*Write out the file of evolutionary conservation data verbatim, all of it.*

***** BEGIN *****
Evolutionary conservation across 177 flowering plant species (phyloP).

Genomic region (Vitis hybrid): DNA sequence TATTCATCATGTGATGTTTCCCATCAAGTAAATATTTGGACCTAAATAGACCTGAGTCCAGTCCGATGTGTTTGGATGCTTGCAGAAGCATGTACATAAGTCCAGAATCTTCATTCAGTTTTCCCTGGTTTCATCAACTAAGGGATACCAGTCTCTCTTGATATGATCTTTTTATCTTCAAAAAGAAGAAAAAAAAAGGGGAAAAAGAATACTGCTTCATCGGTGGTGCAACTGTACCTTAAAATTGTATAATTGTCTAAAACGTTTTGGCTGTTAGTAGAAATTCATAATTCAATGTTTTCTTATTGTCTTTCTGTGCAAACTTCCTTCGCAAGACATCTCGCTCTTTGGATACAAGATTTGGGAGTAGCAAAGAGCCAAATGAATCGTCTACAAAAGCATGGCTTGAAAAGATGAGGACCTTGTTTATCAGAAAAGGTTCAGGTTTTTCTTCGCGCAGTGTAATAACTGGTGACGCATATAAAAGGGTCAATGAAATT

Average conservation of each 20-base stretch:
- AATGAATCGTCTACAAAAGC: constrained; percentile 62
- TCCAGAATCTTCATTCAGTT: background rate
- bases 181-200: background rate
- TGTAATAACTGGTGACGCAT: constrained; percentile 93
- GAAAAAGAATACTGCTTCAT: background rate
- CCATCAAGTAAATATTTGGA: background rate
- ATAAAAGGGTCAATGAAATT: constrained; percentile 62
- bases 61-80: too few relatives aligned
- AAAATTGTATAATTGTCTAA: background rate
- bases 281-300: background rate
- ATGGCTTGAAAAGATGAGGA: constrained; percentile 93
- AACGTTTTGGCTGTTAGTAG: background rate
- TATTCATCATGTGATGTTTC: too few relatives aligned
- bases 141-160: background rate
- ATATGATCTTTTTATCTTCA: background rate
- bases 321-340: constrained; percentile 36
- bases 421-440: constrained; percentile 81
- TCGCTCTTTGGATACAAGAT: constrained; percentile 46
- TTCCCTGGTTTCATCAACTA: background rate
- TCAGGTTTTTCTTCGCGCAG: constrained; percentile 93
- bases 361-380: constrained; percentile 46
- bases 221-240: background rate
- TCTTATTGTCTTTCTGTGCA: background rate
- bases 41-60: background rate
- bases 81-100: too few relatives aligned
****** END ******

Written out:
Evolutionary conservation across 177 flowering plant species (phyloP).

Genomic region (Vitis hybrid): DNA sequence TATTCATCATGTGATGTTTCCCATCAAGTAAATATTTGGACCTAAATAGACCTGAGTCCAGTCCGATGTGTTTGGATGCTTGCAGAAGCATGTACATAAGTCCAGAATCTTCATTCAGTTTTCCCTGGTTTCATCAACTAAGGGATACCAGTCTCTCTTGATATGATCTTTTTATCTTCAAAAAGAAGAAAAAAAAAGGGGAAAAAGAATACTGCTTCATCGGTGGTGCAACTGTACCTTAAAATTGTATAATTGTCTAAAACGTTTTGGCTGTTAGTAGAAATTCATAATTCAATGTTTTCTTATTGTCTTTCTGTGCAAACTTCCTTCGCAAGACATCTCGCTCTTTGGATACAAGATTTGGGAGTAGCAAAGAGCCAAATGAATCGTCTACAAAAGCATGGCTTGAAAAGATGAGGACCTTGTTTATCAGAAAAGGTTCAGGTTTTTCTTCGCGCAGTGTAATAACTGGTGACGCATATAAAAGGGTCAATGAAATT

Average conservation of each 20-base stretch:
- AATGAATCGTCTACAAAAGC: constrained; percentile 62
- TCCAGAATCTTCATTCAGTT: background rate
- bases 181-200: background rate
- TGTAATAACTGGTGACGCAT: constrained; percentile 93
- GAAAAAGAATACTGCTTCAT: background rate
- CCATCAAGTAAATATTTGGA: background rate
- ATAAAAGGGTCAATGAAATT: constrained; percentile 62
- bases 61-80: too few relatives aligned
- AAAATTGTATAATTGTCTAA: background rate
- bases 281-300: background rate
- ATGGCTTGAAAAGATGAGGA: constrained; percentile 93
- AACGTTTTGGCTGTTAGTAG: background rate
- TATTCATCATGTGATGTTTC: too few relatives aligned
- bases 141-160: background rate
- ATATGATCTTTTTATCTTCA: background rate
- bases 321-340: constrained; percentile 36
- bases 421-440: constrained; percentile 81
- TCGCTCTTTGGATACAAGAT: constrained; percentile 46
- TTCCCTGGTTTCATCAACTA: background rate
- TCAGGTTTTTCTTCGCGCAG: constrained; percentile 93
- bases 361-380: constrained; percentile 46
- bases 221-240: background rate
- TCTTATTGTCTTTCTGTGCA: background rate
- bases 41-60: background rate
- bases 81-100: too few relatives aligned